From CommonWealth Magazine we share two articles of interest for Franklin:
"CHILD CARE’S CRITICAL importance to our economy was obvious as the COVID-19 pandemic spread throughout the Commonwealth. Some parents scrambled to work remotely while caring for children. Others rushed to secure care so they could perform essential work, much of it on the frontlines to ensure the health and well-being of Massachusetts residents.
But even as the pandemic revealed the essential nature of child care, it’s also made it more vulnerable than ever. Lawmakers are entering a critical moment for the early education and care sector as they debate the 2021 fiscal year budget. And the pandemic may be coloring perceptions about the demand for child care that could hurt children and families in the long run.
The fact is that the child care supply has dwindled in Massachusetts during the pandemic as providers closed in the face of fiscal challenges or limited enrollment to accommodate new safety protocols. The Department of Early Education and Care recently reported that enrollment is at 66 percent of pre-COVID numbers. This sharp drop includes parents who have chosen not to send their children or who now need very different arrangements than they did prior to the pandemic. As lawmakers account for these changes in the upcoming budget, do the current COVID-related trends signal decreased demand and justify a reduction in investments to stabilize and secure the sector?
The simple answer? No. "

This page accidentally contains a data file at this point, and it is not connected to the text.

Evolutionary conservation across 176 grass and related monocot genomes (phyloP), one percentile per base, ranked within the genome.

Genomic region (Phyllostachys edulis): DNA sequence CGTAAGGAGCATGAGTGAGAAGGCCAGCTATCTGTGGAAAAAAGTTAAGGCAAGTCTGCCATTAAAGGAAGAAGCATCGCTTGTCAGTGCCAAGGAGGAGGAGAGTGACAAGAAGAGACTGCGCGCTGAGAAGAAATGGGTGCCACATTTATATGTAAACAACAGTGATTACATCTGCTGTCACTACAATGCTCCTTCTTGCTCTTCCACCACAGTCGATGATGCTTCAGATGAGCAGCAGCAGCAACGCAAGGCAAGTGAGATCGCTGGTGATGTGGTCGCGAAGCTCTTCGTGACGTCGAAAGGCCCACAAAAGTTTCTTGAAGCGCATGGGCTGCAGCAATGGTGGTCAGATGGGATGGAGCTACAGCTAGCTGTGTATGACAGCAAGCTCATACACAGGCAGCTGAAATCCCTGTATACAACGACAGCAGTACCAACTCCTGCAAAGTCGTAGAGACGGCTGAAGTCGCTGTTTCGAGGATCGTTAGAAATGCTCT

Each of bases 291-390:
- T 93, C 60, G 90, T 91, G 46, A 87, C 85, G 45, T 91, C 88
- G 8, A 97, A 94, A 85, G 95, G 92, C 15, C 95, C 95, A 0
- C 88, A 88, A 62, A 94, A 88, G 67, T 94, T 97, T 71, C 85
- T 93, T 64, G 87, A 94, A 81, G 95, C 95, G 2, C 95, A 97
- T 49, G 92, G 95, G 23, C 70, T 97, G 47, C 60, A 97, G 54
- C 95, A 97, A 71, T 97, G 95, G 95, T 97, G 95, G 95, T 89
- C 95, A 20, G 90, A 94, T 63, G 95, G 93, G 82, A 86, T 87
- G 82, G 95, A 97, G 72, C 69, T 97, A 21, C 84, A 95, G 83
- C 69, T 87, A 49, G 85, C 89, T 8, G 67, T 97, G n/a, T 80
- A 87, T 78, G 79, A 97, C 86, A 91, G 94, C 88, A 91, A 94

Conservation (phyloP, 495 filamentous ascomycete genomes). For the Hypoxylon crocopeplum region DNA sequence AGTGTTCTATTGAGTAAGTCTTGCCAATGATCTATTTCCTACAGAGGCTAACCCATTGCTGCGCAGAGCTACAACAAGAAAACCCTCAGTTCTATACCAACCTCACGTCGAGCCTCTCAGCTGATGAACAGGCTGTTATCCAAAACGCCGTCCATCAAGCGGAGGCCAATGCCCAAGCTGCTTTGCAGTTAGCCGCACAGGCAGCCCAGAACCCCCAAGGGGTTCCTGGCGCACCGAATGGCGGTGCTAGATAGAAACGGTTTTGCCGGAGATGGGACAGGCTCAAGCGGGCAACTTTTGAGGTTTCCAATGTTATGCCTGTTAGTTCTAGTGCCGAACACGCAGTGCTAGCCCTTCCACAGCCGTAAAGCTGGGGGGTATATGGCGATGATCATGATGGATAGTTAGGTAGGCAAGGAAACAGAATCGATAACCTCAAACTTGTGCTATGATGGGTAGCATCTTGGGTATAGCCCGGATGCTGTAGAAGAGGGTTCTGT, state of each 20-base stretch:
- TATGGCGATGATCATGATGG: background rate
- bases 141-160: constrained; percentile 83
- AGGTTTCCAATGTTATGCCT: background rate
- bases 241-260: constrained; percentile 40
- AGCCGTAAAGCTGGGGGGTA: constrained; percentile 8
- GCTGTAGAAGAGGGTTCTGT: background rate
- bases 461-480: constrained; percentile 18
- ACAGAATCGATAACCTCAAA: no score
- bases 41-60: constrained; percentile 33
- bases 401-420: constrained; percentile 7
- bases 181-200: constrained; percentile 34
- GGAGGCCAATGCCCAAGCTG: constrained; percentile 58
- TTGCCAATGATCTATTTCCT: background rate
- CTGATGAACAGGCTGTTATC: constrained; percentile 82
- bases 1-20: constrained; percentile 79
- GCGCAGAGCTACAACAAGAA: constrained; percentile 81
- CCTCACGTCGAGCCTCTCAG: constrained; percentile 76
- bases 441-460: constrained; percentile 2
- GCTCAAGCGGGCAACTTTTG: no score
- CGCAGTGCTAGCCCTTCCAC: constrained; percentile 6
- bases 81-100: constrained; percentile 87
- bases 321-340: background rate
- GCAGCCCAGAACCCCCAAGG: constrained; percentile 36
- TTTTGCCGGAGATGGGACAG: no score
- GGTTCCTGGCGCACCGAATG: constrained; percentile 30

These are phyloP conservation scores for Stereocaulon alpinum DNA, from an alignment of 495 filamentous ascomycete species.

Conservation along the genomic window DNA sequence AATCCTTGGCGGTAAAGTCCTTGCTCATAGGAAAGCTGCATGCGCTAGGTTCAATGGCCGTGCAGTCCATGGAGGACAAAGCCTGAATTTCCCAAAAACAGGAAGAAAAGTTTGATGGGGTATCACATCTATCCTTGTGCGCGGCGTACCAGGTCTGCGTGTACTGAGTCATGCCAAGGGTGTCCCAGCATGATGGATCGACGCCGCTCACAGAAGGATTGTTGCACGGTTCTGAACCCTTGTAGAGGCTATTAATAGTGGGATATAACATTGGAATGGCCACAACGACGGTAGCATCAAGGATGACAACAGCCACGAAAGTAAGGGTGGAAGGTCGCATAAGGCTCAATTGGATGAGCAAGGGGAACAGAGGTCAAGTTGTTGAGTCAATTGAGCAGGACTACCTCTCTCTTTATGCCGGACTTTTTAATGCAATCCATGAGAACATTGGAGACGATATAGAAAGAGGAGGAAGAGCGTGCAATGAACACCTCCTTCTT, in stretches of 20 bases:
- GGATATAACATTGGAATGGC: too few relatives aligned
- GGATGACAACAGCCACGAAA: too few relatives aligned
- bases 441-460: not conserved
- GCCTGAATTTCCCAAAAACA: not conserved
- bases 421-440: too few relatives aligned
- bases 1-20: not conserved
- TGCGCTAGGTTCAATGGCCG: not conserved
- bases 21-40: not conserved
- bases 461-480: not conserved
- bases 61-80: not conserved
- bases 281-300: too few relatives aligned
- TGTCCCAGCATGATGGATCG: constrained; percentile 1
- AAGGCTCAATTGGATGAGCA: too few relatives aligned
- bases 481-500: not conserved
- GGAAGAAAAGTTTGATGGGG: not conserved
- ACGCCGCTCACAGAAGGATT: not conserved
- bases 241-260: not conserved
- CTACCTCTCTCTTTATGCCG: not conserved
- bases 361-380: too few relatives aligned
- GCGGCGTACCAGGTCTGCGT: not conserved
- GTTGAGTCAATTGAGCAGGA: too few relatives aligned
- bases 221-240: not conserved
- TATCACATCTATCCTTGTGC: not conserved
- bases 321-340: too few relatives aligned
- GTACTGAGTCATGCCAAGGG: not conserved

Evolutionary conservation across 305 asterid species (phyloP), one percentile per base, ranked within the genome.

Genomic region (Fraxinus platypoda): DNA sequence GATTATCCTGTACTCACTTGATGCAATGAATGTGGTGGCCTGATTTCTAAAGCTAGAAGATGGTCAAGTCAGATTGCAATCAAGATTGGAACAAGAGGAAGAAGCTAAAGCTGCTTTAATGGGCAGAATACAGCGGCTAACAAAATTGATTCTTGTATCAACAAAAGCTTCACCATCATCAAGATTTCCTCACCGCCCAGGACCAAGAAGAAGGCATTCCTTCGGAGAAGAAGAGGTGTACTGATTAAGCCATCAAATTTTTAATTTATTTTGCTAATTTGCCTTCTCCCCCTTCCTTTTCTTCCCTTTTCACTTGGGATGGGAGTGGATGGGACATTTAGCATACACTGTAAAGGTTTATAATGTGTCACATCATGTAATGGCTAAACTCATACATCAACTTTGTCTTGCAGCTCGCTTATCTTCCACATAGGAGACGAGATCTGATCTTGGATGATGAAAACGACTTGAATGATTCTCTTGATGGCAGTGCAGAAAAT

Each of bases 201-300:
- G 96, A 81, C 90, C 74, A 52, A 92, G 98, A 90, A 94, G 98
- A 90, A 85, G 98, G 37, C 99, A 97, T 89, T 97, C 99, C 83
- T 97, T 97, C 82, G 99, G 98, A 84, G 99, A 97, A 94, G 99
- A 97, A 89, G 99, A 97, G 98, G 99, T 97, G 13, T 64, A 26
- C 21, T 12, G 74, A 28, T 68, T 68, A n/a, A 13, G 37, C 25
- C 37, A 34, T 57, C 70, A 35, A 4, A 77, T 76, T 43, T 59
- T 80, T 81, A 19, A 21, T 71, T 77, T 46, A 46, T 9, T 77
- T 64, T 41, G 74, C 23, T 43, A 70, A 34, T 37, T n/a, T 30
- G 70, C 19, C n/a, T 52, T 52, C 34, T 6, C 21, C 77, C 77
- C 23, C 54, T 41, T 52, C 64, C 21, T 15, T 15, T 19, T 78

"IF THERE WAS ever any doubt that the state’s system of early education and care for very young children was on the brink of crisis with far-reaching consequences, the COVID-19 pandemic has erased it. Congresswoman Katherine Clark, whose bill to invest $50 billion in the sector was passed by the House of Representatives in July, recently said that a COVID-19-related lack of access to child care was “holding our economy hostage.”Her observation is borne out by testimony collected in September by the state’s Commission on the Status of Women. Nearly three-quarters (72 percent) of women reported that COVID-19-related changes to child care arrangements had affected their ability to work. Included in this group were early care and education business owners themselves, who explained that if their own children could not attend school then they could not keep their businesses open. One reported that she was on the verge of losing her child care center, which had been serving her community for 17 years.Solutions such as Congresswoman Clark’s bill, which treats child care and early education programs as an essential public good requiring public investment, are key to ensuring that the sector doesn’t collapse under the weight of urgent needs from young families and their employers. Given the complex problems facing the field and early educators’ expertise and innovative approaches to problems of practice, it’s also important to center early educators in the policy making process."
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